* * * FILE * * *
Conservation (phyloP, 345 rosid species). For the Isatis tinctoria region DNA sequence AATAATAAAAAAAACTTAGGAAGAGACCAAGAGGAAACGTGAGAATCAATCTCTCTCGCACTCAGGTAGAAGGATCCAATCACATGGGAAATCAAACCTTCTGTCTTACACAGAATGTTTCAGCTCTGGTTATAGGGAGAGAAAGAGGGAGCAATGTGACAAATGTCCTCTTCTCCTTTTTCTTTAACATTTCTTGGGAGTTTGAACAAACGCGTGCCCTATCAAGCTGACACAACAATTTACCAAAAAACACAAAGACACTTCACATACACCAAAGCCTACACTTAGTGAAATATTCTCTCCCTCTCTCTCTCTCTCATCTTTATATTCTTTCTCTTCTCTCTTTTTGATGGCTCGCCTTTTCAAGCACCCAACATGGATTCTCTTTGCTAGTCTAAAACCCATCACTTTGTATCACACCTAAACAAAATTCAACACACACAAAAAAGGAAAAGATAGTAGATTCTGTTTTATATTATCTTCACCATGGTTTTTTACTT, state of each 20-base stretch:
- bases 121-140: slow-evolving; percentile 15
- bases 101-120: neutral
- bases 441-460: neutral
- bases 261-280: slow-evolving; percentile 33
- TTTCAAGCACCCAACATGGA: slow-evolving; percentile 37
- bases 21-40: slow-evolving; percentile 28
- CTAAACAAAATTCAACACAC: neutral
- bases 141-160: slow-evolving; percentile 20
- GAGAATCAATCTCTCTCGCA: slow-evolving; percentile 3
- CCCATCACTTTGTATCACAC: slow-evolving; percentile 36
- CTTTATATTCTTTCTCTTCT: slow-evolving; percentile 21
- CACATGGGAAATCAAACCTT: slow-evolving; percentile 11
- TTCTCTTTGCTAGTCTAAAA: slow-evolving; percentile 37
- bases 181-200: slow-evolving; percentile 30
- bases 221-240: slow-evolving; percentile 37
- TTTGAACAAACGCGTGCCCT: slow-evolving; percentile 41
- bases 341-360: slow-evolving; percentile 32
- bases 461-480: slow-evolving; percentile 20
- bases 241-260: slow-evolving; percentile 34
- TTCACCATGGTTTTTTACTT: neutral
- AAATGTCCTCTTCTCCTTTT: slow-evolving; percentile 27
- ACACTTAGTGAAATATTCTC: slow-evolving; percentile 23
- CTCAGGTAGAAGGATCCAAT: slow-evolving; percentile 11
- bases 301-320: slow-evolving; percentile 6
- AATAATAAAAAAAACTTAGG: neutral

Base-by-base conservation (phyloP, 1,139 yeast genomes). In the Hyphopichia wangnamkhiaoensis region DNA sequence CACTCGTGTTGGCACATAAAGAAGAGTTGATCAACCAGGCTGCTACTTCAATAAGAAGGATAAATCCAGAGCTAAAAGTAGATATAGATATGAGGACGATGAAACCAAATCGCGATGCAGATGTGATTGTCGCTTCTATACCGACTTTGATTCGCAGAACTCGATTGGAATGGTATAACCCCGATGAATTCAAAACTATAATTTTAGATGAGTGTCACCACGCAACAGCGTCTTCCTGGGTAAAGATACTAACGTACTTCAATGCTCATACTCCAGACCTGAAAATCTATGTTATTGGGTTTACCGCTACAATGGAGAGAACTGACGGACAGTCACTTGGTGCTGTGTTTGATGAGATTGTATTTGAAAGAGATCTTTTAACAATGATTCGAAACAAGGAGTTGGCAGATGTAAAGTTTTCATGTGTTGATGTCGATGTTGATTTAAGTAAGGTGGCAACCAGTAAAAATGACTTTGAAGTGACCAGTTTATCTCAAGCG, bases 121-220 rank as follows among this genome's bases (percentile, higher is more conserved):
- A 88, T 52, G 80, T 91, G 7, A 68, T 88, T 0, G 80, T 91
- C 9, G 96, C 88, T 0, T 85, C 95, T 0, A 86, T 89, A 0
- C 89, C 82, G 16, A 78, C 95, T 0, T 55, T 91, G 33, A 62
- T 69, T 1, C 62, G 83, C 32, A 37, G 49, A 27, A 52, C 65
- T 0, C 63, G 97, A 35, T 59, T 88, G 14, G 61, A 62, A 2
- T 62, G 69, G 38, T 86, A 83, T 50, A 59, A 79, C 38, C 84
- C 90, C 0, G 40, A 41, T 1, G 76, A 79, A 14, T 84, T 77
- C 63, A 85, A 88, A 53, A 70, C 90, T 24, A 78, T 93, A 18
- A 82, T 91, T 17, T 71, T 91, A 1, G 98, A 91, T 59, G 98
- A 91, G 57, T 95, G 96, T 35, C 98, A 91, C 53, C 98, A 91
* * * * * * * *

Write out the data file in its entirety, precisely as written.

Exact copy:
Conservation (phyloP, 345 rosid species). For the Isatis tinctoria region DNA sequence AATAATAAAAAAAACTTAGGAAGAGACCAAGAGGAAACGTGAGAATCAATCTCTCTCGCACTCAGGTAGAAGGATCCAATCACATGGGAAATCAAACCTTCTGTCTTACACAGAATGTTTCAGCTCTGGTTATAGGGAGAGAAAGAGGGAGCAATGTGACAAATGTCCTCTTCTCCTTTTTCTTTAACATTTCTTGGGAGTTTGAACAAACGCGTGCCCTATCAAGCTGACACAACAATTTACCAAAAAACACAAAGACACTTCACATACACCAAAGCCTACACTTAGTGAAATATTCTCTCCCTCTCTCTCTCTCTCATCTTTATATTCTTTCTCTTCTCTCTTTTTGATGGCTCGCCTTTTCAAGCACCCAACATGGATTCTCTTTGCTAGTCTAAAACCCATCACTTTGTATCACACCTAAACAAAATTCAACACACACAAAAAAGGAAAAGATAGTAGATTCTGTTTTATATTATCTTCACCATGGTTTTTTACTT, state of each 20-base stretch:
- bases 121-140: slow-evolving; percentile 15
- bases 101-120: neutral
- bases 441-460: neutral
- bases 261-280: slow-evolving; percentile 33
- TTTCAAGCACCCAACATGGA: slow-evolving; percentile 37
- bases 21-40: slow-evolving; percentile 28
- CTAAACAAAATTCAACACAC: neutral
- bases 141-160: slow-evolving; percentile 20
- GAGAATCAATCTCTCTCGCA: slow-evolving; percentile 3
- CCCATCACTTTGTATCACAC: slow-evolving; percentile 36
- CTTTATATTCTTTCTCTTCT: slow-evolving; percentile 21
- CACATGGGAAATCAAACCTT: slow-evolving; percentile 11
- TTCTCTTTGCTAGTCTAAAA: slow-evolving; percentile 37
- bases 181-200: slow-evolving; percentile 30
- bases 221-240: slow-evolving; percentile 37
- TTTGAACAAACGCGTGCCCT: slow-evolving; percentile 41
- bases 341-360: slow-evolving; percentile 32
- bases 461-480: slow-evolving; percentile 20
- bases 241-260: slow-evolving; percentile 34
- TTCACCATGGTTTTTTACTT: neutral
- AAATGTCCTCTTCTCCTTTT: slow-evolving; percentile 27
- ACACTTAGTGAAATATTCTC: slow-evolving; percentile 23
- CTCAGGTAGAAGGATCCAAT: slow-evolving; percentile 11
- bases 301-320: slow-evolving; percentile 6
- AATAATAAAAAAAACTTAGG: neutral

Base-by-base conservation (phyloP, 1,139 yeast genomes). In the Hyphopichia wangnamkhiaoensis region DNA sequence CACTCGTGTTGGCACATAAAGAAGAGTTGATCAACCAGGCTGCTACTTCAATAAGAAGGATAAATCCAGAGCTAAAAGTAGATATAGATATGAGGACGATGAAACCAAATCGCGATGCAGATGTGATTGTCGCTTCTATACCGACTTTGATTCGCAGAACTCGATTGGAATGGTATAACCCCGATGAATTCAAAACTATAATTTTAGATGAGTGTCACCACGCAACAGCGTCTTCCTGGGTAAAGATACTAACGTACTTCAATGCTCATACTCCAGACCTGAAAATCTATGTTATTGGGTTTACCGCTACAATGGAGAGAACTGACGGACAGTCACTTGGTGCTGTGTTTGATGAGATTGTATTTGAAAGAGATCTTTTAACAATGATTCGAAACAAGGAGTTGGCAGATGTAAAGTTTTCATGTGTTGATGTCGATGTTGATTTAAGTAAGGTGGCAACCAGTAAAAATGACTTTGAAGTGACCAGTTTATCTCAAGCG, bases 121-220 rank as follows among this genome's bases (percentile, higher is more conserved):
- A 88, T 52, G 80, T 91, G 7, A 68, T 88, T 0, G 80, T 91
- C 9, G 96, C 88, T 0, T 85, C 95, T 0, A 86, T 89, A 0
- C 89, C 82, G 16, A 78, C 95, T 0, T 55, T 91, G 33, A 62
- T 69, T 1, C 62, G 83, C 32, A 37, G 49, A 27, A 52, C 65
- T 0, C 63, G 97, A 35, T 59, T 88, G 14, G 61, A 62, A 2
- T 62, G 69, G 38, T 86, A 83, T 50, A 59, A 79, C 38, C 84
- C 90, C 0, G 40, A 41, T 1, G 76, A 79, A 14, T 84, T 77
- C 63, A 85, A 88, A 53, A 70, C 90, T 24, A 78, T 93, A 18
- A 82, T 91, T 17, T 71, T 91, A 1, G 98, A 91, T 59, G 98
- A 91, G 57, T 95, G 96, T 35, C 98, A 91, C 53, C 98, A 91